Robert has been working with web developing, mostly interface coding, since 1998. His biggest interests lies in HTML, CSS and JavaScript, where especially JavaScript has been a love for quite some time. He regularly blogs at http://www.robertnyman.com about web developing, and is running/partaking in a number of open source projects (http://code.google.com/u/robnyman/). Robert is a DZone MVB and is not an employee of DZone and has posted 57 posts at DZone. You can read more from them at their website. View Full User Profile

Using the File API for reading file information & multiple file uploads – another sister specification to HTML5

08.19.2010
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A constant drag when developing web sites have been when the end user wants to upload files to it. Luckily, though, those problems are to come to an end due to the File API.

What is it?

The File API is there to describe how interactions with files are handled, for reading information about them and their data as well, to be able to upload it.

There are two ways you can detect the files a user is trying to upload:

  • Through an <input type="file"> element and its onchange event.
  • By drag and drop you can use the ondrop event to detect which file(s) were dropped.


Code sample

Let’s take a look at an easy sample. First, for the onhange event for the <input type="file"> element, that element has a specific files property you can check:

<!-- The multiple attribute allows for uploading of multiple files -->
<input id="files-upload" type="file" multiple>
var filesUpload = document.getElementById("files-upload");
filesUpload.onchange = function () {
// Access to data about all files
var files = this.files;
};

Similarily, for the ondrop event handler on virtually any element, you can check for file data in the event.dataTransfer property:

<p id="drop-area">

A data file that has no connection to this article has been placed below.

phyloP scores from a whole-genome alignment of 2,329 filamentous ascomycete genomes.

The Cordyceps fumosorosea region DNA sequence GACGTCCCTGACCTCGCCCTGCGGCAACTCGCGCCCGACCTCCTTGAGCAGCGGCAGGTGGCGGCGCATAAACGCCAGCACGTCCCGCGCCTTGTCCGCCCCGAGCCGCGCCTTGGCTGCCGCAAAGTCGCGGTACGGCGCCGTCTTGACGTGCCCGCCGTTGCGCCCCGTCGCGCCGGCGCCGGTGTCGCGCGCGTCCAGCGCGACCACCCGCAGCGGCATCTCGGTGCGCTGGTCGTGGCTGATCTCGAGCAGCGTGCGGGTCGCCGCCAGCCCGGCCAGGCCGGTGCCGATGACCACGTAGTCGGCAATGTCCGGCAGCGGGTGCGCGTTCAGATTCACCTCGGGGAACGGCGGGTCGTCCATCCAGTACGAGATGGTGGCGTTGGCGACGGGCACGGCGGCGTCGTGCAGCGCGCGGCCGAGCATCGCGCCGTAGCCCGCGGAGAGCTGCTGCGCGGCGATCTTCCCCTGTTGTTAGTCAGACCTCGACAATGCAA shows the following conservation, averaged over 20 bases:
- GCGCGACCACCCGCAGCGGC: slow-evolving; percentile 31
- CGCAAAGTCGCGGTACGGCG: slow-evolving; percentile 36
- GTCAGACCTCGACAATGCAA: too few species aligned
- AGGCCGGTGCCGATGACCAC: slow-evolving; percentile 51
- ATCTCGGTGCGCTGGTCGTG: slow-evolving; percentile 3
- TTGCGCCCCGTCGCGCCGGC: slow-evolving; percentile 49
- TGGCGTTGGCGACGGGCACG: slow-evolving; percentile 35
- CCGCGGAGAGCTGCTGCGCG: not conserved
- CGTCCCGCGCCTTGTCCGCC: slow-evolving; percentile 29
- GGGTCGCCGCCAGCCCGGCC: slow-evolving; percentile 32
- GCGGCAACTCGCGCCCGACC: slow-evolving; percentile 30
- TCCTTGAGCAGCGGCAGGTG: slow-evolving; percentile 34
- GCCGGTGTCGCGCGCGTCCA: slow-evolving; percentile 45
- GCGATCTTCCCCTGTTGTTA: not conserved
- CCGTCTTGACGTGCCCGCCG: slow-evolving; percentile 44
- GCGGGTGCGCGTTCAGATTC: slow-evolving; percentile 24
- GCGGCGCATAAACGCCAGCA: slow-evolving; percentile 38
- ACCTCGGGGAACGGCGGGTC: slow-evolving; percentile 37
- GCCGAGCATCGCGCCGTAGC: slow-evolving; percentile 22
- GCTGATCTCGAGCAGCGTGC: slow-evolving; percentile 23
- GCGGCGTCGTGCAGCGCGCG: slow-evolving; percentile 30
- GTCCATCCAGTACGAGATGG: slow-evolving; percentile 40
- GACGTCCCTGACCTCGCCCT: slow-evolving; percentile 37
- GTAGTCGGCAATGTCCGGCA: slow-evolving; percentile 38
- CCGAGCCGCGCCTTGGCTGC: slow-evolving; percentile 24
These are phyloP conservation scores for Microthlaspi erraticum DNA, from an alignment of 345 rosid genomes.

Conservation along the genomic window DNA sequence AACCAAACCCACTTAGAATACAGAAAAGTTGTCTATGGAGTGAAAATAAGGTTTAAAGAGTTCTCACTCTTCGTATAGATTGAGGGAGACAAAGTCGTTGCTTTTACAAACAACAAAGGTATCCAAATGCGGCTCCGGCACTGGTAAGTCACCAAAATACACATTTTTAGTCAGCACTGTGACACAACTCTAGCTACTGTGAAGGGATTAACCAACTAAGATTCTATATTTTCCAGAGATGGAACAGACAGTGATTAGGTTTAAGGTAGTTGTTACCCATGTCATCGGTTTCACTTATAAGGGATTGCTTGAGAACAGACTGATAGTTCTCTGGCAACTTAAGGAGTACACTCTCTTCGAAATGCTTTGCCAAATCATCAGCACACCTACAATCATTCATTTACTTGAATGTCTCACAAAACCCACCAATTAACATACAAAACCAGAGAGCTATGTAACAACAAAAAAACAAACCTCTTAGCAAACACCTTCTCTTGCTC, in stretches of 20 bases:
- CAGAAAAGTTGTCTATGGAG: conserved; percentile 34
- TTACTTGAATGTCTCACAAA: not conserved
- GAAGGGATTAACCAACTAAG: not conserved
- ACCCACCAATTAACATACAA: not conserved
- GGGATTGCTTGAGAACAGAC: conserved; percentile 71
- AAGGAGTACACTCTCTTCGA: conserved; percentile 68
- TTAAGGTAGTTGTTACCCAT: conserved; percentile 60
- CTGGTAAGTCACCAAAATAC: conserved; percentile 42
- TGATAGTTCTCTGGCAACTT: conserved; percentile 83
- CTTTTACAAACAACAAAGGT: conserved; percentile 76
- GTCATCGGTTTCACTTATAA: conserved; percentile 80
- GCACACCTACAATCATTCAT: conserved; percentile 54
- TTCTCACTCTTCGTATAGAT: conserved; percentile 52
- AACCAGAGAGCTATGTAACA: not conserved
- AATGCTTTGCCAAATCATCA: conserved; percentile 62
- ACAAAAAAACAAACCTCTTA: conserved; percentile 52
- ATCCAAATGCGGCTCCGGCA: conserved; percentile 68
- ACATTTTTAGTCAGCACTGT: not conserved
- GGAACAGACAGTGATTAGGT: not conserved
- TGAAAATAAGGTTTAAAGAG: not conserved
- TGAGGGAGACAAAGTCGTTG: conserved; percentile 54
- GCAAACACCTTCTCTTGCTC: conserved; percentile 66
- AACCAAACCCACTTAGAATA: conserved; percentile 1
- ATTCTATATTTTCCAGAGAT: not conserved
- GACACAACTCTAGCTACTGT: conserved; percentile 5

Drag and drop files here
</p>
var dropArea = document.getElementById("drop-area");

// Needed for web browser compatibility
dropArea.ondragenter = function () {
return false;
};

// Needed for web browser compatibility
dropArea.ondragover = function () {
return false;
};

dropArea.ondrop = function (evt) {
var files = evt.dataTransfer.files;
return false;
};

So, when we have a reference to the files to work with, we can iterate over them and read out their data:

for (var i=0, il=files.length; i<il; i++) {
file.name; // Get the name of the file
file.size; // Get the size of the file, in bytes
file.type; // Get the type of the file
};

In my tests, the type of the file seems fairly consistent, but for Photoshop files, Firefox and Google Chrome reported different types (although both with Photoshop in their value :-) ).

Demo

I have put together a demo of the File API in action, as a part of my HTML5 – Information and samples for HTML5 and related APIs testing ground, where you can upload files via a field or drag and drop.

Web Browser support

At this moment, this works in Firefox 3.6+ and latest Google Chrome and Safari. In Safari, though, it does support the API but seems unable to read out any information about the files.

Taking it to the next level

After you have read out the necessary data about the file(s), you can get the binary data by using a FileReader object and then use the XMLHTTPRequest object to post it to a web server. More information about that can be found in the FileReader documentation and in Paul Rouget’s article Interactive file uploads with Drag and Drop, FileAPI and XMLHttpRequest.

Happy filing! :-)


References
Published at DZone with permission of Robert Nyman, author and DZone MVB. (source)

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